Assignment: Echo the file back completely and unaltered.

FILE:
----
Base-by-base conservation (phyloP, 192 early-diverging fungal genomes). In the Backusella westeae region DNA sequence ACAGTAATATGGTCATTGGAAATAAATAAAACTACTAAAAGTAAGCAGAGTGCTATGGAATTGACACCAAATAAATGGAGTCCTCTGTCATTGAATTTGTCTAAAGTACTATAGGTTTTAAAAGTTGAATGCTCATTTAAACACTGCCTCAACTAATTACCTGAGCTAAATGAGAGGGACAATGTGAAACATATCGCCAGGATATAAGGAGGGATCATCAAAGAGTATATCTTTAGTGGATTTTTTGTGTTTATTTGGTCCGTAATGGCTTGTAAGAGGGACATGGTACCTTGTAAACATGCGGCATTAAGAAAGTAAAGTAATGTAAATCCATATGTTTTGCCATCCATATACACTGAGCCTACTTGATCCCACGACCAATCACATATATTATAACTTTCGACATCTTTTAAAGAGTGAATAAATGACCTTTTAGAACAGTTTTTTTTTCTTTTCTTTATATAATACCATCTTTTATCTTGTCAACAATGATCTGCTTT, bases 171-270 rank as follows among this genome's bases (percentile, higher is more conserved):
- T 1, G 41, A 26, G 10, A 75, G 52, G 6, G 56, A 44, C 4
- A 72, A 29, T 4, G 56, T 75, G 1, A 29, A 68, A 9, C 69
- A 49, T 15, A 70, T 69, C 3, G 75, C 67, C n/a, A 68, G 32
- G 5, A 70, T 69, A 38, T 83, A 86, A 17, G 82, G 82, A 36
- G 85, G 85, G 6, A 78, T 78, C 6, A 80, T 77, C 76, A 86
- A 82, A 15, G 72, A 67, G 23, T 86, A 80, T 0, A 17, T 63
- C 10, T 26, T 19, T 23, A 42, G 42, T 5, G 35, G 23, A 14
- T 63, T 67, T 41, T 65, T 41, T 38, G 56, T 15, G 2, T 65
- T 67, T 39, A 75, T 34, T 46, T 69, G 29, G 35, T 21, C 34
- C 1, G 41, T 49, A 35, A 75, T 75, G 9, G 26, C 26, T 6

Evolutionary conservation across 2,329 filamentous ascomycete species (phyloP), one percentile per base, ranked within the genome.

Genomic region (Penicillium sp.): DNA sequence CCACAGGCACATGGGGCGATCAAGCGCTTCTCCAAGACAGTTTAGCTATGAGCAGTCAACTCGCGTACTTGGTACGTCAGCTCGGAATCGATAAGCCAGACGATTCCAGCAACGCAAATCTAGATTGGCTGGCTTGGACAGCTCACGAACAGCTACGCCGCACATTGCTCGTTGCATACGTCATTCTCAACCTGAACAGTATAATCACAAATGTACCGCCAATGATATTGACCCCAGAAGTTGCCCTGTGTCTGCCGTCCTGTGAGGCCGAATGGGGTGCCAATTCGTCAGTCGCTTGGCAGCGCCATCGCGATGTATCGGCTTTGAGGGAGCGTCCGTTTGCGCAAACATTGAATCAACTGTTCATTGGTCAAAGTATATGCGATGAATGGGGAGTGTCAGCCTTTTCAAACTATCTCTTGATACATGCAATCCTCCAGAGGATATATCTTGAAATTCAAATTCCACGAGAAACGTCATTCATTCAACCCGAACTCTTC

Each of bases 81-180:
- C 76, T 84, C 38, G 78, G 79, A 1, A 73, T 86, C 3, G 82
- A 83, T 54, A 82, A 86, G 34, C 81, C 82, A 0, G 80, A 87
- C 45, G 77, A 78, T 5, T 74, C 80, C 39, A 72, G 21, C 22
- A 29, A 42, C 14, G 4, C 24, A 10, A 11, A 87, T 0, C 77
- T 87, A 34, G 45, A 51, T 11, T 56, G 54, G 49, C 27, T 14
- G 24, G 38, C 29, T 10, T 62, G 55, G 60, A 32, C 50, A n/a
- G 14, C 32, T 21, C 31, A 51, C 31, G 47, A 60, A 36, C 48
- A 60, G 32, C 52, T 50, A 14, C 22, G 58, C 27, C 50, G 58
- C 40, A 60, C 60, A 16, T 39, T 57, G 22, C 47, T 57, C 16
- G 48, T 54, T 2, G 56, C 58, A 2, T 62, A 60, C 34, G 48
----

Base-by-base conservation (phyloP, 192 early-diverging fungal genomes). In the Backusella westeae region DNA sequence ACAGTAATATGGTCATTGGAAATAAATAAAACTACTAAAAGTAAGCAGAGTGCTATGGAATTGACACCAAATAAATGGAGTCCTCTGTCATTGAATTTGTCTAAAGTACTATAGGTTTTAAAAGTTGAATGCTCATTTAAACACTGCCTCAACTAATTACCTGAGCTAAATGAGAGGGACAATGTGAAACATATCGCCAGGATATAAGGAGGGATCATCAAAGAGTATATCTTTAGTGGATTTTTTGTGTTTATTTGGTCCGTAATGGCTTGTAAGAGGGACATGGTACCTTGTAAACATGCGGCATTAAGAAAGTAAAGTAATGTAAATCCATATGTTTTGCCATCCATATACACTGAGCCTACTTGATCCCACGACCAATCACATATATTATAACTTTCGACATCTTTTAAAGAGTGAATAAATGACCTTTTAGAACAGTTTTTTTTTCTTTTCTTTATATAATACCATCTTTTATCTTGTCAACAATGATCTGCTTT, bases 171-270 rank as follows among this genome's bases (percentile, higher is more conserved):
- T 1, G 41, A 26, G 10, A 75, G 52, G 6, G 56, A 44, C 4
- A 72, A 29, T 4, G 56, T 75, G 1, A 29, A 68, A 9, C 69
- A 49, T 15, A 70, T 69, C 3, G 75, C 67, C n/a, A 68, G 32
- G 5, A 70, T 69, A 38, T 83, A 86, A 17, G 82, G 82, A 36
- G 85, G 85, G 6, A 78, T 78, C 6, A 80, T 77, C 76, A 86
- A 82, A 15, G 72, A 67, G 23, T 86, A 80, T 0, A 17, T 63
- C 10, T 26, T 19, T 23, A 42, G 42, T 5, G 35, G 23, A 14
- T 63, T 67, T 41, T 65, T 41, T 38, G 56, T 15, G 2, T 65
- T 67, T 39, A 75, T 34, T 46, T 69, G 29, G 35, T 21, C 34
- C 1, G 41, T 49, A 35, A 75, T 75, G 9, G 26, C 26, T 6

Evolutionary conservation across 2,329 filamentous ascomycete species (phyloP), one percentile per base, ranked within the genome.

Genomic region (Penicillium sp.): DNA sequence CCACAGGCACATGGGGCGATCAAGCGCTTCTCCAAGACAGTTTAGCTATGAGCAGTCAACTCGCGTACTTGGTACGTCAGCTCGGAATCGATAAGCCAGACGATTCCAGCAACGCAAATCTAGATTGGCTGGCTTGGACAGCTCACGAACAGCTACGCCGCACATTGCTCGTTGCATACGTCATTCTCAACCTGAACAGTATAATCACAAATGTACCGCCAATGATATTGACCCCAGAAGTTGCCCTGTGTCTGCCGTCCTGTGAGGCCGAATGGGGTGCCAATTCGTCAGTCGCTTGGCAGCGCCATCGCGATGTATCGGCTTTGAGGGAGCGTCCGTTTGCGCAAACATTGAATCAACTGTTCATTGGTCAAAGTATATGCGATGAATGGGGAGTGTCAGCCTTTTCAAACTATCTCTTGATACATGCAATCCTCCAGAGGATATATCTTGAAATTCAAATTCCACGAGAAACGTCATTCATTCAACCCGAACTCTTC

Each of bases 81-180:
- C 76, T 84, C 38, G 78, G 79, A 1, A 73, T 86, C 3, G 82
- A 83, T 54, A 82, A 86, G 34, C 81, C 82, A 0, G 80, A 87
- C 45, G 77, A 78, T 5, T 74, C 80, C 39, A 72, G 21, C 22
- A 29, A 42, C 14, G 4, C 24, A 10, A 11, A 87, T 0, C 77
- T 87, A 34, G 45, A 51, T 11, T 56, G 54, G 49, C 27, T 14
- G 24, G 38, C 29, T 10, T 62, G 55, G 60, A 32, C 50, A n/a
- G 14, C 32, T 21, C 31, A 51, C 31, G 47, A 60, A 36, C 48
- A 60, G 32, C 52, T 50, A 14, C 22, G 58, C 27, C 50, G 58
- C 40, A 60, C 60, A 16, T 39, T 57, G 22, C 47, T 57, C 16
- G 48, T 54, T 2, G 56, C 58, A 2, T 62, A 60, C 34, G 48